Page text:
A Supreme Court appeal on surrogacy rights has heard that Irish law provides for a declaration of parenthood based on genetics.
The seven judges are today hearing from lawyers acting for the genetic parents of twins born to a surrogate mother.
The High Court ruled the genetic mother of the twins is the legal mother and that her name should appear on their birth certificates.
The State is challenging the decision as "radically wrong" and has argued that in law it is the surrogate who is the children’s mother because she gave birth to them.
Lawyers for the genetic couple claim their case is supported by the 1987 Status of Children Act which provides for a declaration of parenthood using blood tests for assistance.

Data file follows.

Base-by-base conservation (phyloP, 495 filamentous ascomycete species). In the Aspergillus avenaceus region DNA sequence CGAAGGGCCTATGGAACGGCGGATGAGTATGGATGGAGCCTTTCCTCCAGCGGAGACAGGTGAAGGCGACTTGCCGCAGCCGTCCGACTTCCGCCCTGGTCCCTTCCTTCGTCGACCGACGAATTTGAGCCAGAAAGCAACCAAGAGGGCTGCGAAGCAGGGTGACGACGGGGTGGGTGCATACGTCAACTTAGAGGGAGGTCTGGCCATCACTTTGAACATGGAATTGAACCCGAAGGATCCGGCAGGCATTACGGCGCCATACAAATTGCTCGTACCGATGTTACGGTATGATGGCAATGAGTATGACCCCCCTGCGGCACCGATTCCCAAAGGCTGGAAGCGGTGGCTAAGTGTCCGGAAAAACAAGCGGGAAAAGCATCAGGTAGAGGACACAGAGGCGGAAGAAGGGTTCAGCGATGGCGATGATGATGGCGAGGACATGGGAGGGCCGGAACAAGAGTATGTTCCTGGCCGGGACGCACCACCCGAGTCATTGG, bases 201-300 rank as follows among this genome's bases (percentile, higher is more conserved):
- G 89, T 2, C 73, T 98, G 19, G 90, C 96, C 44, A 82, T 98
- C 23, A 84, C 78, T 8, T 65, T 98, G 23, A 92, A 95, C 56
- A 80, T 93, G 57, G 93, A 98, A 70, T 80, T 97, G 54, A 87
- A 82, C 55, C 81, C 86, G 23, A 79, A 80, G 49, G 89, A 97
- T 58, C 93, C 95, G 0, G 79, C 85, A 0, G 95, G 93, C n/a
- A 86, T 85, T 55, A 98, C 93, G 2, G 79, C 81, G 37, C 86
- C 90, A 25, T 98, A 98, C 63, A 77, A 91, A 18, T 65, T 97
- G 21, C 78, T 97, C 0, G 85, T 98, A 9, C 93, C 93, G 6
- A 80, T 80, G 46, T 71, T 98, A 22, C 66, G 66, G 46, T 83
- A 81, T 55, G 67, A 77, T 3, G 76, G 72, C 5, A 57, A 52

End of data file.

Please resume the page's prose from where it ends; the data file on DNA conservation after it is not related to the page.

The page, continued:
Barrister Gerard Durcan said it is clear that for better or worse, the legislature has set up a method of determining parenthood based on inheritable characteristics.
He said that unlike England, where a suite of measures were brought in to address parenthood in light of scientific advances such as IVF, the law here has so far failed to evolve to meet these changes.